The Supreme Court of the United States has already heard a major case about political line-drawing that has the potential to reshape American politics. Now, before even deciding that one, the court is taking up another similar case.
The arguments justices will hear Wednesday in the second case, a Republican challenge to a Democratic-leaning congressional district in Maryland, could offer fresh clues to what they are thinking about partisan gerrymandering, an increasingly hot topic before courts.
Decisions in the Maryland case and the earlier one from Wisconsin are expected by late June.
The arguments come nearly six months after the court heard a dispute over Wisconsin legislative districts that Democrats claim were drawn to maximize Republican control in a state that is closely divided between the parties.
The Supreme Court has never thrown out electoral districts on partisan grounds and it's not clear the justices will do so now. But supporters of limits on partisanship in redistricting are encouraged that the justices are considering two cases.
"In taking these two cases, the Supreme Court wants to say something about partisan gerrymandering. It's clear the Supreme Court is not walking away from the issue," said Michael Li, senior counsel at the New York University Law School's Brennan Center for Justice.
The justices' involvement in partisan redistricting reflects a period of unusual activity in the courts on this topic. Over the past 16 months, courts struck down political districting plans drawn by Republicans in North Carolina, Pennsylvania and Wisconsin. Federal judges threw out a state legislative map in Wisconsin and a congressional plan in North Carolina. In Pennsylvania, the state Supreme Court invalidated the state's congressional districts and replaced them with a court-drawn plan.
When the Supreme Court heard Wisconsin's appeal, the court appeared to be split along familiar lines. Four liberal justices seemed inclined to strike down the legislative map and four conservatives appeared more favorable to it. That left Justice Anthony Kennedy seemingly in control of the outcome.
A relatively quick resolution of the case also appeared likely, based on the way the court handled the case. A lower court had earlier struck down the districts and ordered new ones drawn. The justices blocked the drawing of a new map last summer, but set the case for arguments in the first week of its new term in October.
Then in December, the court said it would hear the case about Maryland's 6th congressional district, but provided no further explanation about why it was adding a second redistricting case.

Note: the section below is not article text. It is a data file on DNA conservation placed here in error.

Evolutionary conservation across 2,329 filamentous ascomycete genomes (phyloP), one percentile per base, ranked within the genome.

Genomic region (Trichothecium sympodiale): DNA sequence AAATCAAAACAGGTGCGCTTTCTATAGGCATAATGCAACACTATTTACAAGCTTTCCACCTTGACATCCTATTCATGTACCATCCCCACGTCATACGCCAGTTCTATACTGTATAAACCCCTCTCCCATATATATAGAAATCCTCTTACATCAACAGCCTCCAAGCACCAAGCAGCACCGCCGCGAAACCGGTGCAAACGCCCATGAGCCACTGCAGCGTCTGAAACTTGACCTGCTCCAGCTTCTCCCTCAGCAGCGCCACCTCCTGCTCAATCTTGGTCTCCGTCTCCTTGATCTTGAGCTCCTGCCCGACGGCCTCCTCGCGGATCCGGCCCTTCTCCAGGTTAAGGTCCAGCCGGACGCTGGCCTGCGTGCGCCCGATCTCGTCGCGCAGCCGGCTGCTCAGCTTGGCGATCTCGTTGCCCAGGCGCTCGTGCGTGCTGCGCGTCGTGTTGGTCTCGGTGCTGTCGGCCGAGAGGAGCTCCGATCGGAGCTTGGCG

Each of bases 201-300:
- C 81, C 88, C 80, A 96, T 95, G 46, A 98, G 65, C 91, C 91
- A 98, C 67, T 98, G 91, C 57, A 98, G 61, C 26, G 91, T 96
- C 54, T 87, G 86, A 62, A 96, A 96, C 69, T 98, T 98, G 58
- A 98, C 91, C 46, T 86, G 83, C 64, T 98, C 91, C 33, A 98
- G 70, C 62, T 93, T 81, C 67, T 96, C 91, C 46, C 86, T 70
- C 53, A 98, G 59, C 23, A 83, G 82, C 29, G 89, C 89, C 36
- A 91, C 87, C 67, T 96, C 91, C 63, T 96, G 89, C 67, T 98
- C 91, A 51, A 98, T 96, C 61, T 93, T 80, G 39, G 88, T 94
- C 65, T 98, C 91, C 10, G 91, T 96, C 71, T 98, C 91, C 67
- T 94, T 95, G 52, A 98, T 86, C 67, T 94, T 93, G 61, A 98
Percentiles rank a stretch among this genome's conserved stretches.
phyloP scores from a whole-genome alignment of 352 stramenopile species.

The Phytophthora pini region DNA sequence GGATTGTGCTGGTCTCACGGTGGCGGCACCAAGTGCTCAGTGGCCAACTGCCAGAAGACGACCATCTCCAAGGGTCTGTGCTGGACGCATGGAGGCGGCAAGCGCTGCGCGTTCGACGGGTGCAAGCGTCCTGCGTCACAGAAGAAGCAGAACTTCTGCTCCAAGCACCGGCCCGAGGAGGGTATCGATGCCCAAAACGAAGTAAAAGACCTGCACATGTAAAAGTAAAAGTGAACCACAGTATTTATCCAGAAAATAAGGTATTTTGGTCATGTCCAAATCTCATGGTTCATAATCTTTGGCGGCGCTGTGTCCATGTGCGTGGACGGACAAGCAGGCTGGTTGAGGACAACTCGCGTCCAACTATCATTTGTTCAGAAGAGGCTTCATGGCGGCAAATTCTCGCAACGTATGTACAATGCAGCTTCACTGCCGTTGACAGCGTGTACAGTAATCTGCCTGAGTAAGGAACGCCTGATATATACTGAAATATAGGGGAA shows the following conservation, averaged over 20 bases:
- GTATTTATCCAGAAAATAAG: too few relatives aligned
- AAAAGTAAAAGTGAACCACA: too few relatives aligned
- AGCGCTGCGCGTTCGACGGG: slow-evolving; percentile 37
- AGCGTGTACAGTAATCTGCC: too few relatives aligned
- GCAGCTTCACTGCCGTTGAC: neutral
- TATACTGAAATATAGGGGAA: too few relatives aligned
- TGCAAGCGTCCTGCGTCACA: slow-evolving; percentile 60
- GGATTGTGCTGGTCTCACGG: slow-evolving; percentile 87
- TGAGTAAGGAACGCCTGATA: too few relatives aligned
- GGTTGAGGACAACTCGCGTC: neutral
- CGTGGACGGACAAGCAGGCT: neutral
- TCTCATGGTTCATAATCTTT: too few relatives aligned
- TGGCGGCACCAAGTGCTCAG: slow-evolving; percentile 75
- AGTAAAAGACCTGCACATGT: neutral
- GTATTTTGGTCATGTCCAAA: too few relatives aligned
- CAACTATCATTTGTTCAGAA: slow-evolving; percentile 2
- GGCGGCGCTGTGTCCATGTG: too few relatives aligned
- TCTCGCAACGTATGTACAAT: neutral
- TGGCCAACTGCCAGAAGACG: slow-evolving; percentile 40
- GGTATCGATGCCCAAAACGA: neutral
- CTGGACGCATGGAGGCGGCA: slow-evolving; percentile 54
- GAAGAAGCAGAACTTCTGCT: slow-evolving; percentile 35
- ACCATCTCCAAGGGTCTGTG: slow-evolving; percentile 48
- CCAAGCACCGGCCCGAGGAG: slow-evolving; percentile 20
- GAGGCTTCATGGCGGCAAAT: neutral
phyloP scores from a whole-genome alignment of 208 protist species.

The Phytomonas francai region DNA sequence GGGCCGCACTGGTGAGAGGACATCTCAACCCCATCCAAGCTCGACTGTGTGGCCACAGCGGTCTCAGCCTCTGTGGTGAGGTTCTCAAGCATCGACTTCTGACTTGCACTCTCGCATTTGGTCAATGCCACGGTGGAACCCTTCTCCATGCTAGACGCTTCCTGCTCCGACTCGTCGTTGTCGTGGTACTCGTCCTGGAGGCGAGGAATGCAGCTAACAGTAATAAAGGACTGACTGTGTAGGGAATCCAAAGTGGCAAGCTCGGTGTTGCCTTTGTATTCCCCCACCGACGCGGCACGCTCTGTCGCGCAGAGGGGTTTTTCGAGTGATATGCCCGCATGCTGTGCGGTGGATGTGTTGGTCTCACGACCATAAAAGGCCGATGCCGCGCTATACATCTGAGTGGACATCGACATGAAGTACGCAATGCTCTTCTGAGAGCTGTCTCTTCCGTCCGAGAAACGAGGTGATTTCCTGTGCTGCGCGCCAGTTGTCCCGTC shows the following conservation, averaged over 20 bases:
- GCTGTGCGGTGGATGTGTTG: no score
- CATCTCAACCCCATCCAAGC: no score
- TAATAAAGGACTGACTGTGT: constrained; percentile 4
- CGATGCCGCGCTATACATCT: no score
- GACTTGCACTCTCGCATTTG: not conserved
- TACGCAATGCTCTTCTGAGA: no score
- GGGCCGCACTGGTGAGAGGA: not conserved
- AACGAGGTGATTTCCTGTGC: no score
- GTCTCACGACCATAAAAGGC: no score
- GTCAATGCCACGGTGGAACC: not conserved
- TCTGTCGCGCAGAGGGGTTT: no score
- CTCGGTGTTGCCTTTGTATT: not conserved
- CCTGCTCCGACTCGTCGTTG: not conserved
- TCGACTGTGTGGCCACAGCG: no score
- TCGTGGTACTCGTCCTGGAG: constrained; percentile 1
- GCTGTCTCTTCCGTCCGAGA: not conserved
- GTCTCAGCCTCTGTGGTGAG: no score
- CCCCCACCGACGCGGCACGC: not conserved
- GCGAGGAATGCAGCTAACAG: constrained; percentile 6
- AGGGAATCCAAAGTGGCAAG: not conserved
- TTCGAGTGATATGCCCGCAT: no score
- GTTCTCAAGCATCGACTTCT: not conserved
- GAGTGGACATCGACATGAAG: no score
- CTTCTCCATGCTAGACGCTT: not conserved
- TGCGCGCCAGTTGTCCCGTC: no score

Democrats who controlled redistricting in Maryland in 2011 made a conscious decision to try to increase the party's control of congressional districts from 6-2 to 7-1, said Michael Kimberly, the lawyer representing the Republican challengers.
They took a district that had been centered in rural, Republican-leaning northwestern Maryland, where a longtime Republican incumbent won by 28 percentage points in 2010, and turned it into a district that took in some Democratic Washington, D.C., suburbs and elected a Democrat who won by 21 percentage points in 2012.
The change violated the First Amendment rights of the Republican voters, Kimberly said.
Maryland Attorney General Brian Frosh, a Democrat, said in defending the district that it is competitive for both parties and has elected a moderate Democrat. In 2014, a friendlier year for Republican candidates, Democratic Rep. John Delaney's victory margin dropped to less than 2 points, though it rose again in 2016.
In some ways, the Wisconsin and Maryland cases complement each other. In Wisconsin, the justices have a broad theory about partisan line-drawing. The lower court that ruled for the Democratic challengers concluded that the districting plans were drawn to discriminate against Democrats, the Republicans' advantage would endure even in the face of a strong Democratic showing at the polls and the plans could not be explained by other, nonpartisan reasons.
In Maryland, the single-district approach looks a lot like the way civil rights groups try to prove that race played too large a role in the drawing of districts. It would be both a more limited approach than the Wisconsin case, but also feel more familiar to justices who have decided many claims of racial bias in redistricting.
With two cases before them, the justices now have one in which each party is complaining about the other.
That could be significant based on Chief Justice John Roberts' stated distaste for putting the court's credibility at stake in politically charged cases.
“We’ll have to decide in every case whether the Democrats win or the Republicans win,” Roberts said in the Wisconsin arguments.
Another possibility is that the justices could already have decided that there’s a procedural problem in the Wisconsin case, limiting their ability to address the merits of the Democratic voters’ claim.
However the court views the two cases, it seems increasingly likely that a decision striking down districts won’t result in any changes this year. The court frowns on making these sorts of changes so close to an election. The deadline to get on the primary ballot in Wisconsin is June 1. Maryland’s deadline was last month.
The court also has blocked new congressional districts in North Carolina.
Only in Pennsylvania, where the state Supreme Court invoked the state Constitution to strike down the congressional map, has a new map been put in place. The Supreme Court refused an emergency request from Pennsylvania Republicans to block it.